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K Frick, P L Jensen, M Quinlan, et al. ($105) 2000. Amsterdam: Pergamon, ISBN 0080434134
This book provides a mine of information on the development of formalised health and safety management systems across the developed world. Such systems provide a comprehensive framework for policy development, risk assessment, risk management, and evaluation of effectiveness for an organisation. The text includes historical insights into their genesis as well as geographical perspectives on the ways in which such systems align themselves with the sociopolitical climates of each country. The quality of this analysis is high and, on the topics with which the reviewer is familiar, perceptive. Two areas of weakness in what is otherwise a deep and thoughtful book are the ways in which systems are tailored to risks and the boundaries of a health and safety system.
The focus throughout is on the concepts and intricacies of management systems. The nature of the risks which justify their introduction and the tools for the evaluation of their effectiveness are not covered in any detail. Hence it may not satisfy readers solely interested in the study of specific risks or the evaluation of the effectiveness of particular interventions. There are few detailed examples or case studies. In particular there is little or no consideration of the distinguishing features of risks to health and to safety.
Any managerial topic has boundaries and the way in which these are handled can make a major contribution to the quality of management. There is little exploration of the boundaries between health and safety systems and approaches to environmental control, to employee health and performance at work or to product quality assurance. All these can be major influences on health and safety arrangements and they can also often help to justify a systematic approach to its management.
The chapters take the form of largely free standing essays around a central theme and several are particularly useful analyses. Two cover the development and implementation of the European Union “framework directive” 89/391. They provide valuable insights into the way in which system concepts are reviewed, set into a legal framework and then put into practice in various countries with differing social agendas and legal systems.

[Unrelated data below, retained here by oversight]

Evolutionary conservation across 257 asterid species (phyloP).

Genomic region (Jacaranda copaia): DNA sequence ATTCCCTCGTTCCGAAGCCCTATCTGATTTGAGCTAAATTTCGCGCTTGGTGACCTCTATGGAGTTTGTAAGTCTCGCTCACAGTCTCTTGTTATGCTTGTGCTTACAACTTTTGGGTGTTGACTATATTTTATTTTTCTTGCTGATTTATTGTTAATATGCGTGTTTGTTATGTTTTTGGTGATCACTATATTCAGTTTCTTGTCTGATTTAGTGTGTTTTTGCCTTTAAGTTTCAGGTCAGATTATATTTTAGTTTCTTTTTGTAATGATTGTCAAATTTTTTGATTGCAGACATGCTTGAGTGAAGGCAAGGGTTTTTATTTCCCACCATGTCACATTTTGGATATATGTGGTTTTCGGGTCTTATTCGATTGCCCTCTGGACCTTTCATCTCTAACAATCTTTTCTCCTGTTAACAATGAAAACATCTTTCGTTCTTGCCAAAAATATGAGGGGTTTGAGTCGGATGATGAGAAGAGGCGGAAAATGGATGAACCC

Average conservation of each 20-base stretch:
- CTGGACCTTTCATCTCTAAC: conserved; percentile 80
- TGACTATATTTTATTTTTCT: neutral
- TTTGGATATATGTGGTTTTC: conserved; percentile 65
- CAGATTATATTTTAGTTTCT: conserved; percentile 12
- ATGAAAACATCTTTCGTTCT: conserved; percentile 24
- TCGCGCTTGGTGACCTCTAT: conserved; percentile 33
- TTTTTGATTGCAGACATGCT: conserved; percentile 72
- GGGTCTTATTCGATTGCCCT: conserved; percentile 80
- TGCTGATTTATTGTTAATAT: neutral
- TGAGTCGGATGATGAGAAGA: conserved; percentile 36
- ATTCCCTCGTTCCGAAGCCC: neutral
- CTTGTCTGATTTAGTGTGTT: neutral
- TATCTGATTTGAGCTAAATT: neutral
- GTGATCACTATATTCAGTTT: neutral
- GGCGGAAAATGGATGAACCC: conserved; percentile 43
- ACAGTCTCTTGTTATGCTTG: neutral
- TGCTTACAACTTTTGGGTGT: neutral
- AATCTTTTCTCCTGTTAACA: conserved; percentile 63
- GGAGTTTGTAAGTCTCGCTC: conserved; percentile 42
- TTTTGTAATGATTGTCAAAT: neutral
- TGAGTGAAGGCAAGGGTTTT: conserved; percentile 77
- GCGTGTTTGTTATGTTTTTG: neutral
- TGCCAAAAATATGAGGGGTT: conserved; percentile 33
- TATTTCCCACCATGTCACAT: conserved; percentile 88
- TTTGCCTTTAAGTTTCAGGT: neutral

The effects of “precarious employment”, in a fractured and casual labour market are masterfully discussed. In doing so the time warp existing between the current world of work and many regulatory and social partner approaches to health and safety is clearly exposed. On a related topic the practical difficulties of applying systematic approaches to health and safety in small enterprises are well described in terms of challenges, although their acceptability and benefits are not compared with those of simple prescriptive methods backed by effective enforcement.
The benefits of placing expertise in multidisciplinary health services are reviewed. However, the specific contributions of experts in technical and human sciences to the various stages of the management process is not analysed in detail nor are the options of in house, contract, or ad hoc expert support assessed.
As a general textbook or source of reference the book has limitations, one of which is rather limited indexing by subject. As a place for finding valuable and refreshing insights into the way in which a major new strand in prevention of harm from work has evolved it has little competition and will stand as a valuable record for the future. The book is not comprehensive, but as its title indicates, it is a source of valuable perspectives on international practice and its determinants.